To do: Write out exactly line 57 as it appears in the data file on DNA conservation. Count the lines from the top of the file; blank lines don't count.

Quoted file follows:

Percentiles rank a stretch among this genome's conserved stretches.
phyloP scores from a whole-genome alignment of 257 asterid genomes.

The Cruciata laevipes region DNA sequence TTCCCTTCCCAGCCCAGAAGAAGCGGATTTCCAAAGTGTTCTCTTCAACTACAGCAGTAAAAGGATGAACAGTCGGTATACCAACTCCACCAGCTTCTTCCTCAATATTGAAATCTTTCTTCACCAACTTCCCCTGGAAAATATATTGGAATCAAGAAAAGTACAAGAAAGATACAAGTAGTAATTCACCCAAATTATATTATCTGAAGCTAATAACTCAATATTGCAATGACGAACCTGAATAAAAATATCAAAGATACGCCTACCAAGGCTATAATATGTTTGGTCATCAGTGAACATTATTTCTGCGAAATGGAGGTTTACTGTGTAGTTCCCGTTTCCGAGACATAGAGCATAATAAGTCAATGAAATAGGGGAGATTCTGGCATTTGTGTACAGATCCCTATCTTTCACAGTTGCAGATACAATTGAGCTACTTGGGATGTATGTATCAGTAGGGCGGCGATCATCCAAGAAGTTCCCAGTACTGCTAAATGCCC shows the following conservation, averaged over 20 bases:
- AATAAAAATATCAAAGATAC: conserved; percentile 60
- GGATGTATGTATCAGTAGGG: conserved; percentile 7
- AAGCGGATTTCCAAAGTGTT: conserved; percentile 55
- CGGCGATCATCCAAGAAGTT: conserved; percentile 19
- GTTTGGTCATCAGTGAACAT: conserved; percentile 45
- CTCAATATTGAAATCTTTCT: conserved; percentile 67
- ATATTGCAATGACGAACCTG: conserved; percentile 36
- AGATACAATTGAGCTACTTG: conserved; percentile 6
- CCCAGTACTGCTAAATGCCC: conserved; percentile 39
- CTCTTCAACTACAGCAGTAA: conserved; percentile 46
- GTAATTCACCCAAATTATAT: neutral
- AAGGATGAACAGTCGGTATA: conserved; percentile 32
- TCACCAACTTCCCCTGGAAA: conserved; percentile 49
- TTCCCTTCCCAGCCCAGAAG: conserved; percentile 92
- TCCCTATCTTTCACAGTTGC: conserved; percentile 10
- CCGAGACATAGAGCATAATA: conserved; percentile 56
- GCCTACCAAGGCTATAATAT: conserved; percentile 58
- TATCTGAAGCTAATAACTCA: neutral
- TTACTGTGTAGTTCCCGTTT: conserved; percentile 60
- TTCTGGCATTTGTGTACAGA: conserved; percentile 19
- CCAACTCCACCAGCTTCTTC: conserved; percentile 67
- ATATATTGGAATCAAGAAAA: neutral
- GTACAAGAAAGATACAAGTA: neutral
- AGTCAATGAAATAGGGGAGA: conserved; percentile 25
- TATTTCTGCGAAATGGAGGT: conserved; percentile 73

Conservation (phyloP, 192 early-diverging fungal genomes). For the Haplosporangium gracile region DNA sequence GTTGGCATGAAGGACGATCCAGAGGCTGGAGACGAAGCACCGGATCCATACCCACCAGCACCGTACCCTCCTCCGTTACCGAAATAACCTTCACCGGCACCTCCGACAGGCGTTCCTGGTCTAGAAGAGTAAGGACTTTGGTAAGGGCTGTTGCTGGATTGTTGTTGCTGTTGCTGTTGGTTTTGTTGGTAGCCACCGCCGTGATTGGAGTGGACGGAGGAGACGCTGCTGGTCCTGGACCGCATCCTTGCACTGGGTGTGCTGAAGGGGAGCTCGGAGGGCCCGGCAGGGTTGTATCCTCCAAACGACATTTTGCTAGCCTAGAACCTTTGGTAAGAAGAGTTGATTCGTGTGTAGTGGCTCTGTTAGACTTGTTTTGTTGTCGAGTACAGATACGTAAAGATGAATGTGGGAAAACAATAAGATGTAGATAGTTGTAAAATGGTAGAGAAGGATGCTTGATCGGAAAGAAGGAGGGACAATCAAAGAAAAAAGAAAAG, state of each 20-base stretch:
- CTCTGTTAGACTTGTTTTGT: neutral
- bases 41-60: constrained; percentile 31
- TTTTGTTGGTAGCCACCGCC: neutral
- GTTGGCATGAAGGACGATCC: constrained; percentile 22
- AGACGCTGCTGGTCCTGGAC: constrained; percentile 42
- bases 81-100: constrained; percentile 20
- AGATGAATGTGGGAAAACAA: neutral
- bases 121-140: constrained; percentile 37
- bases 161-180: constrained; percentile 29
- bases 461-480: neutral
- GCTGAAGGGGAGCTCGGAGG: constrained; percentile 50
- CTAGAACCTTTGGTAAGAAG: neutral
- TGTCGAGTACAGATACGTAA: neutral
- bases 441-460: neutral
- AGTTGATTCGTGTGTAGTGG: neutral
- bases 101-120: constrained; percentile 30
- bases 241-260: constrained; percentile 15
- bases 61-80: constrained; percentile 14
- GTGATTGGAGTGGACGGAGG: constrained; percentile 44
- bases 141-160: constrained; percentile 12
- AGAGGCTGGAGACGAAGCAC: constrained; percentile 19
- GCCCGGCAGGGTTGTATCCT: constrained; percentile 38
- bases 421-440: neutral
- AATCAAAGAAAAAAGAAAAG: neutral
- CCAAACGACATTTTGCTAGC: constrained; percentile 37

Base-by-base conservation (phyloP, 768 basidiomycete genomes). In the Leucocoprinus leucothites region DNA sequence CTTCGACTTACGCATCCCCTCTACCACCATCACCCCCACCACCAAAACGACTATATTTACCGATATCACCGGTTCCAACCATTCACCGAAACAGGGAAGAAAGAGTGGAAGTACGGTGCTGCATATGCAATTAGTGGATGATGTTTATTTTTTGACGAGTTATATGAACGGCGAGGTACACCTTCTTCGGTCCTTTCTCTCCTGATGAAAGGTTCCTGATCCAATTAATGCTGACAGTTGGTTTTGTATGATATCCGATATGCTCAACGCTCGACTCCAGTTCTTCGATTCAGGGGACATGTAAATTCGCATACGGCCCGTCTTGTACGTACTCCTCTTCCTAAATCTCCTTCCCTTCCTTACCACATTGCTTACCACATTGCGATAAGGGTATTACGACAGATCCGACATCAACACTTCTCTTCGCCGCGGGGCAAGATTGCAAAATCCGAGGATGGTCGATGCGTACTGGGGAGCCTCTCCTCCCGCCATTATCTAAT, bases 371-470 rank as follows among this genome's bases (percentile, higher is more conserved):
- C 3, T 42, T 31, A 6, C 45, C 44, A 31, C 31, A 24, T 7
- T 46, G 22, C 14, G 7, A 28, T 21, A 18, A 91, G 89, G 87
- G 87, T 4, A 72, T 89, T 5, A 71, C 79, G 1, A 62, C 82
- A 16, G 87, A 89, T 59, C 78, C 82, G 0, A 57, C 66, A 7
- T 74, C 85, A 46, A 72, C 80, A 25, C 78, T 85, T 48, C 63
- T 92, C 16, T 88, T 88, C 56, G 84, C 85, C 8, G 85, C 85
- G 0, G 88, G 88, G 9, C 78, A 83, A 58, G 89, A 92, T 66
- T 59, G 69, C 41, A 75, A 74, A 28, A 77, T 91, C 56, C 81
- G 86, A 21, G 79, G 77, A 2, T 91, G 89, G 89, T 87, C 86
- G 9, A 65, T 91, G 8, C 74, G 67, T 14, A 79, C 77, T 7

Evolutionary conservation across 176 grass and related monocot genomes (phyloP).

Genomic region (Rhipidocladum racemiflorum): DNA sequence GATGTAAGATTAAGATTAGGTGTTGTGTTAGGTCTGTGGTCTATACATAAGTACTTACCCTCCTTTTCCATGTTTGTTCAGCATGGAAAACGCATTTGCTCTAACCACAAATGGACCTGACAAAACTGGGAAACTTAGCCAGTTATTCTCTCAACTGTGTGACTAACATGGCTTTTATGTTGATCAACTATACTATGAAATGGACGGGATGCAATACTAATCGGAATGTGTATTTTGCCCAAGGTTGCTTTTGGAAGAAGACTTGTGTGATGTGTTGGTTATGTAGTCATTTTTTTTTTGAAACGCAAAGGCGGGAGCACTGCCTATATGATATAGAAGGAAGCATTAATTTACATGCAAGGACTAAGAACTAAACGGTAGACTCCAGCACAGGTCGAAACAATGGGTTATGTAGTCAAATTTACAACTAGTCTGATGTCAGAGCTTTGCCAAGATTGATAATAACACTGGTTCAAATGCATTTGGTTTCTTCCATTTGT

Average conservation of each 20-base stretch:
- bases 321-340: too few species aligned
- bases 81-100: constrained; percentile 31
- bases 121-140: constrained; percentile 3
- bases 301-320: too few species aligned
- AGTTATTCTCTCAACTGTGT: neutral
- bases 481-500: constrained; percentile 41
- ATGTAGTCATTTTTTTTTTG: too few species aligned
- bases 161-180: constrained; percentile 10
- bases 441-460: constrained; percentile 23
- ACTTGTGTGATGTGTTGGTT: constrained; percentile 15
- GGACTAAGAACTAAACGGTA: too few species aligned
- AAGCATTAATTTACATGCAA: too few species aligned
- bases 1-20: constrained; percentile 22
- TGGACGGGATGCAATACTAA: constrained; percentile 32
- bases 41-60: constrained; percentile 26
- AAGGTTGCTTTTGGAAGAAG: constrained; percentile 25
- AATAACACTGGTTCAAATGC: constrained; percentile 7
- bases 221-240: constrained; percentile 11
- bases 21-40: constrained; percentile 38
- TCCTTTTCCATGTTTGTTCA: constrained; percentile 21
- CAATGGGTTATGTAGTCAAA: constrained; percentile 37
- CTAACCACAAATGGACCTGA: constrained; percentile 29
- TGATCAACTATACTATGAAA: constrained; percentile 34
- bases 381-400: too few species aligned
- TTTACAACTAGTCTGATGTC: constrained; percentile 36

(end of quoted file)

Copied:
- T 46, G 22, C 14, G 7, A 28, T 21, A 18, A 91, G 89, G 87